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NeuroKinetic Therapy: A Powerful Tool in Your Therapeutic Arsenal

By: | Wednesday, March 8th, 2017 | Comments 6

As a movement educator, I am always eager to learn about new modalities that will help me help my students and clients live better in their body. When I heard that the NeuroKinetic Therapy training would be offered in Dubai, where I live, I jumped at the opportunity to further my studies and gain a clearer understanding of assessing dysfunctional movement patterns and how to address them.

This practical, hands on training, runs over the course of two-days and is a fantastic complement to the work we do as Yoga Tune Up® teachers. In a nutshell, NKT relies on muscle testing – more accurately it is the function of the muscle that is being tested – to identify the root cause of a faulty movement pattern and correct it by reprogramming the motor control center located in the cerebellum.

Dubai-based NKT teacher trainer Keith Littlewood sums it up best, “NKT allows you understand which tissues are causing problems in specific patterns of movement. Instead of just going in and releasing tissue because it is problematic. NKT has evolved to ask questions of the body so that you apply a treatment to a specific tissue and pattern and not just generally, which is what many modalities often do.”

Over the two days, Keith demonstrated a variety of muscle tests, including the core, neck and upper and lower extremities. The aim of the tests is to find where a compensation exists – which muscle is facilitated and which is inhibited. Once the connection is made (and it’s not always easy to find it and sometimes requires serious investigative work and patience), the facilitated muscle is released and the inhibited muscle activated. The practitioner can then retest the relationship to see if the weak muscle now tests strong after treatment. If the change sticks – for example after asking the client to move around or challenging him with an exercise – then homework is given that includes a release and corrective exercise to be repeated several times daily to re-enforce the new movement pattern.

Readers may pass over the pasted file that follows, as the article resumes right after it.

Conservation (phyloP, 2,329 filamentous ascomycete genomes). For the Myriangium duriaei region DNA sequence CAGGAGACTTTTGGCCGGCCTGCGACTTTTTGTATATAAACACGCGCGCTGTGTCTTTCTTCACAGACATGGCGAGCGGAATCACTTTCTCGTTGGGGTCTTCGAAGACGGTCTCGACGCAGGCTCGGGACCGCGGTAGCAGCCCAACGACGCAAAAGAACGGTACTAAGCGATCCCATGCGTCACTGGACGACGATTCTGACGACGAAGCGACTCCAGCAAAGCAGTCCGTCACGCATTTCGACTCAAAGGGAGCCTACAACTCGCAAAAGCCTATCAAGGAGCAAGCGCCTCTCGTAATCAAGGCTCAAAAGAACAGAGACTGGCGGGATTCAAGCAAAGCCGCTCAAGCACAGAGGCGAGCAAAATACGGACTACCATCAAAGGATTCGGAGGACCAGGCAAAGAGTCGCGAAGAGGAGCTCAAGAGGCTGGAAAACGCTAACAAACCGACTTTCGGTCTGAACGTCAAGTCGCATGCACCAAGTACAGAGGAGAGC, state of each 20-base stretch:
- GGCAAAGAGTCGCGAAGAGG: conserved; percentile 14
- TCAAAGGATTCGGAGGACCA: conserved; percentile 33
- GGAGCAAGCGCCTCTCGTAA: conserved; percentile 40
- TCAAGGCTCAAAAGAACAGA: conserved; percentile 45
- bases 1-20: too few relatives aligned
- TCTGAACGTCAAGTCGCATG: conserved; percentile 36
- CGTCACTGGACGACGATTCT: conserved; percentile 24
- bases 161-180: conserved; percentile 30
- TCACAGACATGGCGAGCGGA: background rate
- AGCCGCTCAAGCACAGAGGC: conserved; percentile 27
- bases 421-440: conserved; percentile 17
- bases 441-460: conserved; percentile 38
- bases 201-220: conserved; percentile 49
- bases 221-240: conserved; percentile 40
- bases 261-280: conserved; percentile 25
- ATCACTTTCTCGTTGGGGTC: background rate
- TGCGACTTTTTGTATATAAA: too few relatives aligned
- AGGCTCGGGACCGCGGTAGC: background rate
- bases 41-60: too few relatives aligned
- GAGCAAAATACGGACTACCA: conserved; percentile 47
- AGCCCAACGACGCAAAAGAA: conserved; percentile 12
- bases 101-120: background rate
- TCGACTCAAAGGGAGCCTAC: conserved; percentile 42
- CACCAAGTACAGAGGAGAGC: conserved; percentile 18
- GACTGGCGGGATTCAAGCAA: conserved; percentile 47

NKT forces you to think critically and to move away from cookie cutter explanations and solutions. As Rolfing founder Ida Rolf said: “where it is, it ain’t!” I experienced so many ah-ha moments during those two days and even had a hard time believing some of the results I witnessed. One of the course attendees who was suffering with plantar fasciitis walked up and down the room without any pain after a few minutes – really a few minutes! – of work on his lower leg. Another classmate who couldn’t squat properly did it wonderfully once her C-section scar was released. It was amazing and beautiful to see these people, both movement educators, achieve their full potential with movements that are so simple, but proved so difficult because of an existing dysfunction.

 

Yoga Tune Up® teachers work hard and play hard (by taking more training).

Our scope of practice as Yoga Tune Up® teachers fits very well with NKT. We can use the Roll Model therapy balls for release and YTU movements as corrective exercise. I am so excited that Yoga Tune Up® and NKT have decided to team up to offer a one day course on May 6 that’s opened to the NKT community only. The training, titled “Release Techniques for Non-Manual Practitioners: NKT Meets The Roll Model Method®,” will offer therapy ball techniques to work with facilitated and inhibited muscles as well as modifications in application of hands-off help.

I recently became a certified Level 1 NeuroKinetic Therapy (NKT) practitioner and I am looking forward to taking level 2 in Dubai in the fall. Until then I am practicing and learning. Sometimes I find a connection and am able to help my clients (and wow them at the same time, which is always nice), and other times, well, I investigate and investigate but I can’t quite put my finger on it! When that happens, I let my intuition take over, and it usually serves me well! As David Weinstock said in one of his trainings, using the NKT protocols doesn’t mean you can’t use your intuition!